Losses Nearing Zero

ITRPV Predicts 100% Cell-To-Module Conversion Ratio In 2015

Losses Nearing Zero

Multicrystalline modules will reach the benchmark of a 100% cell-to-module performance ratio by the end of 2015, while 60-cell panels…

  • Concepts improving module performance independent from cell level are becoming widespread
  • Cell to module performance ratio for multi to reach 100% bench market in 2015, while mono attains this level in 2019, indicates 6th version of ITRPV
  • Half-cut cells used for 30% of modules made in in 10 years
  • Module configuration based on 60 cells continue to lead in near future, 72-cell modules will be part of mainstream in long run
  • ITRPV points to IEC draft standard for testing PID to avoid over testing

 

When talking about efficiency improvements, you naturally look at the cell. But it is worth to look at the module as well, as quite a bit of the gains for cells can be lost when assembling them into a panel. However, compared to increasing cell efficiencies, optimizing the module format or avoid optical and electrical losses are rather low hanging fruits. According to the 6th edition of the International Technology Roadmap for Photovoltaics (ITRPV), multicrystalline modules will reach the benchmark of a 100% cell-to-module performance ratio by the end of 2015. When it comes to the module, ITRPV sees also improvements regarding the shape and number of cells.

Losing on losses

The cell-to-module power ratio is a pretty good metric for developments at the module level. It simply tells how much of the cell efficiency is lost after the blue silicon slices are packed into a panel.

ITRPV expects multicrystalline modules will reach 100% in 2015. This is impressive and indicates how advanced module manufacturers are today, especially since this ratio has already reached 99%. For mono, however, the level is still at 96% (which has a lot to do with pseudo-square mono cells usually being used, which leave some unproductive space in the panel). While ITRPV 2015 anticipated monocrystalline modules to reach 100% in 4 years,  multi would climb up by 2% points to 102%. The developments are taking a faster pace for multicrystalline compared to the progress anticipated in the previous roadmap, which assumed it to reach 100% by 2016. Progress got delayed with mono, which was expected to reach the same level in 2018. On the other hand, the previous document projected consistent growth, reaching 104% for multi and 103% for mono within 10 years – by 2024, while the current roadmap is a bit more conservative in the long run,forecasting multi to attain slightly over 103% and mono to reach  101.5% in 2025. These improvements are supposed to come from better light management, such as employing grooved or colored ribbons and encapsulation materials with improved UV-performance. As for monocrystalline, the shift from pseudo-square to full-square wafer formats can also result in a big leap in module performance. However, the 2015 roadmap underscores that pseudo-square wafer formats will dominate the market, while the full square wafers are expected to account to 20%, rising from their current share of 2%.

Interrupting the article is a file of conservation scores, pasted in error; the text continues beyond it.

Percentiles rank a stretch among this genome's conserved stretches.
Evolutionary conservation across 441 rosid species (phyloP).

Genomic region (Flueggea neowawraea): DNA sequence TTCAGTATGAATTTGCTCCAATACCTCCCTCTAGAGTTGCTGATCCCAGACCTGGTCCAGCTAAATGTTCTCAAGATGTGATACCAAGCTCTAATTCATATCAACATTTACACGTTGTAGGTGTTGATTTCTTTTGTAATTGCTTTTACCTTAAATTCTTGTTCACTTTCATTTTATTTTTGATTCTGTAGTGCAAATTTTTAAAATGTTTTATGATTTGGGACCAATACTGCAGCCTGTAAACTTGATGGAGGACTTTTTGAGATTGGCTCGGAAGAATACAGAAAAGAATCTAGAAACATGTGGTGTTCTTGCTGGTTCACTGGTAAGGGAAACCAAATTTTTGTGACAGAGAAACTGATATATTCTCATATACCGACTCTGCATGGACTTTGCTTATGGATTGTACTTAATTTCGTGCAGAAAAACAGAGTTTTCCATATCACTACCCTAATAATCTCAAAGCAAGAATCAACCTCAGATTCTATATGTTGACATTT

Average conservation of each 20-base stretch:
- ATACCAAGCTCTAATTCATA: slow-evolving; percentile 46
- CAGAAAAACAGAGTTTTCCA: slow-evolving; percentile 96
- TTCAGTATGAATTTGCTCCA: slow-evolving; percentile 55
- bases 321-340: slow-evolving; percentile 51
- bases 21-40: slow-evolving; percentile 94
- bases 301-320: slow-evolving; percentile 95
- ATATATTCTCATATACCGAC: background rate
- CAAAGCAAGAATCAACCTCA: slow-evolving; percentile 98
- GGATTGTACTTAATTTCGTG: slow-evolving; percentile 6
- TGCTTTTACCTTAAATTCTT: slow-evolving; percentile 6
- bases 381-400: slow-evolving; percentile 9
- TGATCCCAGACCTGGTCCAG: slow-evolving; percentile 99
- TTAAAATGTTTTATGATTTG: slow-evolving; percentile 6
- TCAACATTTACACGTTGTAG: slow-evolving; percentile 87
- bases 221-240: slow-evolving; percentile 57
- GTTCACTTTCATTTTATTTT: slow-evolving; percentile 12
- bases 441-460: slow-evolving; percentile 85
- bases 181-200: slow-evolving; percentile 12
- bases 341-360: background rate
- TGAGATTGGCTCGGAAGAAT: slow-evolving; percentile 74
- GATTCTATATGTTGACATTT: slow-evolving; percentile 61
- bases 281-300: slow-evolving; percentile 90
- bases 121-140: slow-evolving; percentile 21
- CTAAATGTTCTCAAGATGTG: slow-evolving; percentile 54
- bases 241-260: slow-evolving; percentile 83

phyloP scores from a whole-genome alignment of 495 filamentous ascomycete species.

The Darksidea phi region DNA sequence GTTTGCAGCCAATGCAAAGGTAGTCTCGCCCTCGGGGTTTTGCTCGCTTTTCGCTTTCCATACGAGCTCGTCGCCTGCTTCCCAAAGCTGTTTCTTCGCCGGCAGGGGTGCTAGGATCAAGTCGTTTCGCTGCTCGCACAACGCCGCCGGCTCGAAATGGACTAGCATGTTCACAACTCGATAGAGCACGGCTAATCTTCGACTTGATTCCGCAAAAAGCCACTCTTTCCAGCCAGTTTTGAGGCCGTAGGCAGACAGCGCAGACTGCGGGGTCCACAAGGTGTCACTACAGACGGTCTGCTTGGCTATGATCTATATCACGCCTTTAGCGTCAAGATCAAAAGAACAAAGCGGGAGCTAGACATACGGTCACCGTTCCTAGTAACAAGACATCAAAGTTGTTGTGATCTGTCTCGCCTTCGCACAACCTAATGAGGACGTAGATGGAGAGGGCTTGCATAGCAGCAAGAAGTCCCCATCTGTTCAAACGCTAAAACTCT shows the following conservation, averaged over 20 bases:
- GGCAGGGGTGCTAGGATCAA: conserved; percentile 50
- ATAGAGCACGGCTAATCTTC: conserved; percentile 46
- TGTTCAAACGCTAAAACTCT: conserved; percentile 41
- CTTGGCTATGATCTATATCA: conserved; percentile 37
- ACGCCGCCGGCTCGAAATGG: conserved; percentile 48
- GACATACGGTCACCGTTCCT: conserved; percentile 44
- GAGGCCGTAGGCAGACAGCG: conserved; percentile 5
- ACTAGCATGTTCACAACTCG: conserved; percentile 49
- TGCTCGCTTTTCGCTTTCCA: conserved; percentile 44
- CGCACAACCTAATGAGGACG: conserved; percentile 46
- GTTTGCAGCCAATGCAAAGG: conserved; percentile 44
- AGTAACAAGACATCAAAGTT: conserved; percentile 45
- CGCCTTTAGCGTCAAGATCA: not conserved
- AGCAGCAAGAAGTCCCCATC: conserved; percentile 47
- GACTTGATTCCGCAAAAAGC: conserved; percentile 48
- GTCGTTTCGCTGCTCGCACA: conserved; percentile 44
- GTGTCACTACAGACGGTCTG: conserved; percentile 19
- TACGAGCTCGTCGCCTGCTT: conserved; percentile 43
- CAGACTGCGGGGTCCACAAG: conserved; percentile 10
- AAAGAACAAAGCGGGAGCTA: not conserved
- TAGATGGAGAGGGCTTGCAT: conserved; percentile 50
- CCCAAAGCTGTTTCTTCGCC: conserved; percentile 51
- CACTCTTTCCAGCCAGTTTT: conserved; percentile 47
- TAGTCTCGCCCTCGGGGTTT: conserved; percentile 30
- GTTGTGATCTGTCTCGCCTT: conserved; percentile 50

Lean growth on the long run: The short-term expectations for the cell-to-module performance ratio given in the current 6th ITRPV roadmap closely match those of the previous 5th edition from 2014. The difference is that the current roadmap provides a more conservative forecast in the long run, as can be see in this comparison chart.

Lean growth on the long run: The short-term expectations for the cell-to-module performance ratio given in the current 6th ITRPV roadmap closely match those of the previous 5th edition from 2014. The difference is that the current roadmap provides a more conservative forecast in the long run, as can be see in this comparison chart.

 

Half cells to reduce losses to one fourth

Modules built with half-cut cells is another concept to improve output. Technically, this design requires just one change. Instead of using cells as they are coming out of the cell line, the square silicon slices are cut into two pieces. The module making follows the same traditional course. The logic behind cutting cells into two pieces is that they both have the same voltage like a full cell, but the current – which is a function of the surface area – gets divided accordingly. Consequently, the internal electrical losses, which are in the second order of current flowing, are reduced to 1/4th for a half cell compared to full cells. The flip side of the concept is the additional process step of slicing cells. More than that – this step negatively affects the throughput of the stringing tools, which process only half the cell size in the same period of time it usually solders a full cell. In consequence, the throughput of the stringer is decreased by 50%. It still makes sense – the 6th ITRPV expects the market share of modules using half-cut cells will grow from 2% in 2015 to around 30% in 2025.

Half cell fashion: According to ITRPV’s 2015 roadmap, half cut cells, with the advantage of reducing electrical losses, are expected to become prominent – reaching a 30% market share in 10 years.